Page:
GEM PhD School

Globalisation, Europe & Multilateralism

Erasmus Mundus Joint Doctorate

Academic Degrees & Titles

Iain Pirie is a Lecturer in Politics and International Studies. He received his PhD from the University of Manchester in April 2004. After completing his thesis he was employed as an ESRC Postdoctoral Research Fellow at Manchester until September 2004. He spent the 2004-2005 academic session as a Teaching Fellow at Lancaster before joining Warwick in July 2005. Iain is currently convenor of the 3rd year module ‘Politics of Globalisation’. He also teaches on the MA module ‘Globalisation, Governance and Development’. 

Research Area(s)

Iain Pirie is interested in the role that the changing dictates of international competitiveness have played in shaping the development of particular national state forms over the last three decades. Over the last five years his research has examined the shift from a state-led to a neo-liberal development regime in South Korea. He is currently engaged in developing his research in three distinct but related directions. First, he is examining the convergence between structures of monetary and financial governance in the UK and Korea over the last decade. Given the radically different histories of these two national social formations it is remarkable how similar systems of monetary/financial governance in contemporary Korea and Britain are. Second, he is interested in the parallels and differences between Korea's and Japan's experience of crisis and reform in the 1990s. Third, he is seeking to explore more systematically what the Korean experience tells us about the flaws in the current consensus surrounding carefully sequenced liberalization and highlights the integral role that crisis must frequently play in processes of economic and political transformation

Specific Research Interest(s)

His research is driven by an interest in how structural changes in the global economy (the transition from Fordism to Post-Fordism) have impacted on national state forms and social life more generally. This interest is reflected in the four articles and the monograph on the Korean political economy he published between 2005 and 2007. This was also the subject of the presentation he gave to the Chatham House’s Korean Discussion Group in 2006.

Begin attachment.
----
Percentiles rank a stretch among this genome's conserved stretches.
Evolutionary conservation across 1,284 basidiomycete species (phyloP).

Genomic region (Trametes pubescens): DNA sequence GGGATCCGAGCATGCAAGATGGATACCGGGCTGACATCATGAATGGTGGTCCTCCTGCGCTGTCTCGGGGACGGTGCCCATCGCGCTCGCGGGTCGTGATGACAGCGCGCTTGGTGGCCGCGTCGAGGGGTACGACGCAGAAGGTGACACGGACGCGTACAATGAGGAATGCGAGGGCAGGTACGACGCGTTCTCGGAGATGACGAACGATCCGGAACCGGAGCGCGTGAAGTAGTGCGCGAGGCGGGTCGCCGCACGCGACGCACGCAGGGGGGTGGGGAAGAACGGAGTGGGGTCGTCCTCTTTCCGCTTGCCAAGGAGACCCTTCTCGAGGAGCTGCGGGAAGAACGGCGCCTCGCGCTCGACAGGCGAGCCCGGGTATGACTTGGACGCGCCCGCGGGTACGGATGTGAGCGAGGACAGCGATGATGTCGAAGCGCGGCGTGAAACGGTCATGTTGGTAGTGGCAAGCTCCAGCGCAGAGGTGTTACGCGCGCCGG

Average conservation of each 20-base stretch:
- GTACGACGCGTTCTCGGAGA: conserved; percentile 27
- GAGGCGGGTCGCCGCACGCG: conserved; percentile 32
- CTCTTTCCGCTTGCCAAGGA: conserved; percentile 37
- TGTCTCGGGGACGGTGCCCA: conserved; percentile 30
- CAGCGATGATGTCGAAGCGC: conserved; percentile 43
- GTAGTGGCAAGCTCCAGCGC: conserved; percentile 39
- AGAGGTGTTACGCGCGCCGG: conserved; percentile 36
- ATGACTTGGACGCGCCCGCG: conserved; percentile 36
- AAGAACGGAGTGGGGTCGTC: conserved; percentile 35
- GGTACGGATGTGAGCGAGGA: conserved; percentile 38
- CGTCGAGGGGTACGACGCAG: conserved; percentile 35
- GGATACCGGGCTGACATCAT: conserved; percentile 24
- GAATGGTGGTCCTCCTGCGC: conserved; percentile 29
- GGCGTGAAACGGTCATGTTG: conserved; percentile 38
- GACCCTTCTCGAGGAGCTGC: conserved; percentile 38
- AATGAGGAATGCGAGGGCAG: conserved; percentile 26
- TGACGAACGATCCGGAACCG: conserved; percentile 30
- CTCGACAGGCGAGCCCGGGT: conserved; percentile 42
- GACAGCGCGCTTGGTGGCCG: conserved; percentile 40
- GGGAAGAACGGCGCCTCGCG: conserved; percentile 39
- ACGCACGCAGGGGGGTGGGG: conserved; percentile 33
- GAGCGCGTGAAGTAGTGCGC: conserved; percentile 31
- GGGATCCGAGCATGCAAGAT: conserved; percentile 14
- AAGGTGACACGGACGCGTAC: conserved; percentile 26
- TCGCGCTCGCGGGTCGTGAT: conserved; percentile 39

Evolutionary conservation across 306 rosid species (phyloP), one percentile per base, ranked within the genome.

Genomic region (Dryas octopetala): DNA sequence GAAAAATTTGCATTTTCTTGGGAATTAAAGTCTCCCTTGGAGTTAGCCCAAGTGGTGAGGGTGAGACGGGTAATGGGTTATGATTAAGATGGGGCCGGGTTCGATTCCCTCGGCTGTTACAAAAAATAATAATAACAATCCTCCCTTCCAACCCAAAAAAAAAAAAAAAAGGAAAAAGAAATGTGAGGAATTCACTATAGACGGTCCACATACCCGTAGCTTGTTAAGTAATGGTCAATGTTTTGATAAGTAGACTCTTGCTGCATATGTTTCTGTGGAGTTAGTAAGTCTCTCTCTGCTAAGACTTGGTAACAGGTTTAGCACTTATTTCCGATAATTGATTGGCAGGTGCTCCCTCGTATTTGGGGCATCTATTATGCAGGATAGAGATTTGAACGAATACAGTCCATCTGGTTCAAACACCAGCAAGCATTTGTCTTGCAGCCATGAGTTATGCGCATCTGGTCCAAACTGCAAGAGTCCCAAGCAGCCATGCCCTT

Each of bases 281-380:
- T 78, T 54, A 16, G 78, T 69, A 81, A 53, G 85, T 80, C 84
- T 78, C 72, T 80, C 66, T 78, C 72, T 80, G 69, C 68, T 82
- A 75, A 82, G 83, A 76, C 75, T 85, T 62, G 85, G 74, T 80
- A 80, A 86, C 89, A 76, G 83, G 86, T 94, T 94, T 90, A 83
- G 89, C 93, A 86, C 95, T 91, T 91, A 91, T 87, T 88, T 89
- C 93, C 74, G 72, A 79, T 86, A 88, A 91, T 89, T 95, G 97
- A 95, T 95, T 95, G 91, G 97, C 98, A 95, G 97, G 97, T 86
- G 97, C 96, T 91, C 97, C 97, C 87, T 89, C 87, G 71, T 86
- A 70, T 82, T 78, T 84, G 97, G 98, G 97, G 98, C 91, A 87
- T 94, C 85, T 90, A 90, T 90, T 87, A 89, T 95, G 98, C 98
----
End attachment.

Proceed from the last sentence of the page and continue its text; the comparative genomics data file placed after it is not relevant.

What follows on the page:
Iain’s present work is less concerned with the impact of structural changes on particular national social formations than on particular aspects of social life in the core capitalist world as a whole. He has recently finished and will soon submit journal articles on the academic publishing industry and the viability of high skill competitiveness strategies in the contemporary global economy. The central objective of both these articles is to demonstrate how the social pathologies of contemporary capitalism are a result not of regulatory failings but the inherent laws of motion of capitalism itself. As such they advance the superiority of a classical Marxist approach to the understanding of political economy. In the immediate future Iain intends to write a critique of Neo-Listian development theory and to develop a Marxist political economy of Bulimia Nervosa.

Teaching(s)

Iain is currently convenor of the 3rd year module ‘Politics of Globalisation’. He also teaches on the MA module ‘Globalisation, Governance and Development’

Suggested Fields of Inquiry

International political economy; liberalisation and state transformation, particularly the cases of Korea, Japan and the UK; Post-Fordism; contemporary development economics; David Harvey.

Overview of Publications

Recent Publications

Monographs:

The Korean Developmental State: From Dirigism to Neo-Liberalism, London, Routledge (2007). 

Journal Articles:

'Economic Dynamism and Social Injustice in Contempoary Korea', Critical Asian Studies, 38 (2) (2006).

'Economic Crisis and the Construction of a Neoliberal Regulatory Regime in Korea', Competition and Change, 10 (2006)

'Better by Design: Korea's neoliberal economy', Pacific Review, 18(3):1-20 (2005).

'The New Korean State', New Political Economy, 10 (1): 27-44 (2005).